Budget Year / Version:  


This section provides a brief introduction to the County government and the capital budget process. The purpose of this section is to acquaint the reader with the organization of this document and to familiarize the reader with the Capital Improvements Program (CIP) Budget document. A glossary of budget terms and concepts, including acronyms, is contained elsewhere in this publication.



The Montgomery County Charter, approved by the voters in 1968 and implemented in 1970, provides for a County Council/Executive form of government. Under this form of government, the Executive develops and recommends budget proposals, and the Council then authorizes expenditures and sets property tax rates. The Charter also provides for an annual six-year Public Services Program (PSP), Operating Budget, and Capital Budget, and a biennial six-year Capital Improvements Program (CIP). These budgets and related fiscal and programmatic plans provide the basis for understanding, coordinating, and controlling County government programs and expenditures.

Requirements for submission of, and action on, County budgets are contained in Article 3 of the County Charter. Copies of the Charter are available at Council offices and can also be found by following the hypertext links on the County web site at http://www.montgomerycountymd.gov/mcg/countycode.html. State laws govern budgeting practices for Montgomery County Public Schools (MCPS), Montgomery College (MC), Maryland National Capital Park and Planning Commission (M-NCPPC), and Washington Suburban Sanitary Commission (WSSC), and provide for an annual CIP for WSSC.

Fiscal Year

The 12-month period used to account for revenues and expenditures in Montgomery County commences on July 1 of each year and ends on June 30 of the following year. A timeline appears at the end of this section.

Operating and Capital Budgets

Under the Charter (Section 303), the County Executive's Recommended Budget includes the Capital Improvements Program (CIP), published by January 15 in even-numbered calendar years; the Capital Budget, published annually by January 15; and the Public Services Program (PSP)/Operating Budget, published annually by March 15. The Charter was amended in 1996 to change the annual requirement for a CIP to a Capital Budget each year and a CIP for periods beginning in odd-numbered fiscal years.

The proposed budgets must identify all recommended expenditures and the revenues used to fund the budgets. For further information about the PSP/Operating Budget process, please refer to the Operating Budget Process section of the most recent County Executive's Recommended Public Services Program.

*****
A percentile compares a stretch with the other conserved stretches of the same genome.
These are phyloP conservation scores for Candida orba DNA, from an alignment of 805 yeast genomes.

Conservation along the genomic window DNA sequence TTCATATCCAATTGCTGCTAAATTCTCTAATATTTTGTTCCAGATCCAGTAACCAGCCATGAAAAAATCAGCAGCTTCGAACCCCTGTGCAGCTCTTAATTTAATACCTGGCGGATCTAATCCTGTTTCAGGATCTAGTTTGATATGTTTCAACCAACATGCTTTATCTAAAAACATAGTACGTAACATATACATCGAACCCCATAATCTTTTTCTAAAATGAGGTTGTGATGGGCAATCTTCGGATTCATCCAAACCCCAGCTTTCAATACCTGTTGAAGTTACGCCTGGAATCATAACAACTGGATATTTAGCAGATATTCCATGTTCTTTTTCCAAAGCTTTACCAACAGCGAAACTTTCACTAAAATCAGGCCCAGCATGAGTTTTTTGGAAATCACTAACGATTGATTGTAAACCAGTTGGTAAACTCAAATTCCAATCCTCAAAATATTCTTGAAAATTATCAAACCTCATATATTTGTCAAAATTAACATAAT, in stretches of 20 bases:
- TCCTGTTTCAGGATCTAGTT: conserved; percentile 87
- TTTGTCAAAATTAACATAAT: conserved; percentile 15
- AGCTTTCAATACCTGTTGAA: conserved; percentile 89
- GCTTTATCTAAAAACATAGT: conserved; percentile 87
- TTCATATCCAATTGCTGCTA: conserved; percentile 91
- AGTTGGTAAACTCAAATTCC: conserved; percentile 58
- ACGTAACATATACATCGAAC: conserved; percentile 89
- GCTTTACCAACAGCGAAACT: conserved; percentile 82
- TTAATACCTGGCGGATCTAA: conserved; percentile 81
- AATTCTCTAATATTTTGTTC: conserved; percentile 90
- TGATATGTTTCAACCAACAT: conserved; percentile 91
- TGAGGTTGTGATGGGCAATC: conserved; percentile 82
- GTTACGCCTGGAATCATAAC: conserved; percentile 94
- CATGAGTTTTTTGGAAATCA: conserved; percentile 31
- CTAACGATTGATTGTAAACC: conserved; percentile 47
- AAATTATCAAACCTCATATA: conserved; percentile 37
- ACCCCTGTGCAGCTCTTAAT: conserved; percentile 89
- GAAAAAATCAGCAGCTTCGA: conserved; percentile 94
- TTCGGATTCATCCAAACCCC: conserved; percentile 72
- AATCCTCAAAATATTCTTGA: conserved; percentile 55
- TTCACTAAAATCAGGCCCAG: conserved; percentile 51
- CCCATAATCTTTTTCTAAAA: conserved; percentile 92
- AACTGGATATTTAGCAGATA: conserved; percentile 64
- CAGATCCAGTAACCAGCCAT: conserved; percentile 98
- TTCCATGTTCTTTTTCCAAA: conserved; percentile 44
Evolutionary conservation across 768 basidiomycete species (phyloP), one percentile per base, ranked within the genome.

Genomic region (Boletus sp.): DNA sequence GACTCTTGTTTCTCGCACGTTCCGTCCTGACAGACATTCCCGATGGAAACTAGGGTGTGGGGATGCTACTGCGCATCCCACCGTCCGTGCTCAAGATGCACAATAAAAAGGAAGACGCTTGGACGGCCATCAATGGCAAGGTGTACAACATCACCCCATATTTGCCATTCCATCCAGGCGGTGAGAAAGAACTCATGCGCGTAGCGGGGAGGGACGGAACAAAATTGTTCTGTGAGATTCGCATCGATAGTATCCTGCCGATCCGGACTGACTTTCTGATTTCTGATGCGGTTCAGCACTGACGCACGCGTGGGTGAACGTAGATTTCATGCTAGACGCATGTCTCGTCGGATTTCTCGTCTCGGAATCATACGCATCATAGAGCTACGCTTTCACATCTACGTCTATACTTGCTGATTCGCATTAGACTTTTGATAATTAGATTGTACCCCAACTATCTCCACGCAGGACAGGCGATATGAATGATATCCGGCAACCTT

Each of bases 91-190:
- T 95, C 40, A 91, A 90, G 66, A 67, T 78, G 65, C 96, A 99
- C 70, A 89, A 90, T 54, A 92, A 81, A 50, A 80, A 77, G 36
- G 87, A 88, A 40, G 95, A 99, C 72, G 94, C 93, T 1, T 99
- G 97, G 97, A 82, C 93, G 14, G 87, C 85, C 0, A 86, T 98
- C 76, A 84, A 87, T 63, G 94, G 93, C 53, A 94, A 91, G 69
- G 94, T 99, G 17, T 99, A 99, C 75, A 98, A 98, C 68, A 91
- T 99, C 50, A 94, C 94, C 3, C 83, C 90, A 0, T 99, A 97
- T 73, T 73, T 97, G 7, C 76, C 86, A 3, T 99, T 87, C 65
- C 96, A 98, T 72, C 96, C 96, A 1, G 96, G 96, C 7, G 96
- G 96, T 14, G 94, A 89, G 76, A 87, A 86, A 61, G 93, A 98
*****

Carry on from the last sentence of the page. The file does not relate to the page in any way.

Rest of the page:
The Charter (Section 305) places restrictions on increases in annual budgets, excluding the operating budgets of non-tax supported Enterprise Funds, WSSC, the bi-county portion of M-NCPPC, and Washington Suburban Transit Commission (WSTC). The aggregate budget cannot grow more than the Consumer Price Index-Urban (CPI-U) for all urban consumers in the Washington-Metropolitan area from November to November without at least six votes of the County Council.

Other sections of the Charter prohibit expenditure of County funds in excess of available unencumbered appropriations and the use of long term debt to fund current operating expenses.

Spending Affordability Process

The spending affordability process for the Capital Improvements Program is required by Section 305 of the County Charter and Chapter 20 of the Montgomery County Code, and begins by September of each odd-numbered calendar year.

The County Charter was amended in 1990 to include a limit on the annual increase in property tax revenues. Real property tax revenues, with the exception of new construction and property whose zoning or use has changed, may not increase by more than the prior year revenues plus the percentage increase in the Washington area CPI-U unless seven Councilmembers vote to exceed that limit. In addition, the County Council must adopt annual spending affordability guidelines for both the operating and capital budgets which can only be exceeded prior to setting appropriations by a vote of seven of the nine Councilmembers.

By the first Tuesday in October and after a public hearing, the County Council must set Spending Affordability Guidelines (SAG) for the bonds planned for issue (both general obligation and Park and Planning bonds) for years one and two of the six-year program and for the total six-year program. In adopting SAG, the Council considers, among other relevant factors: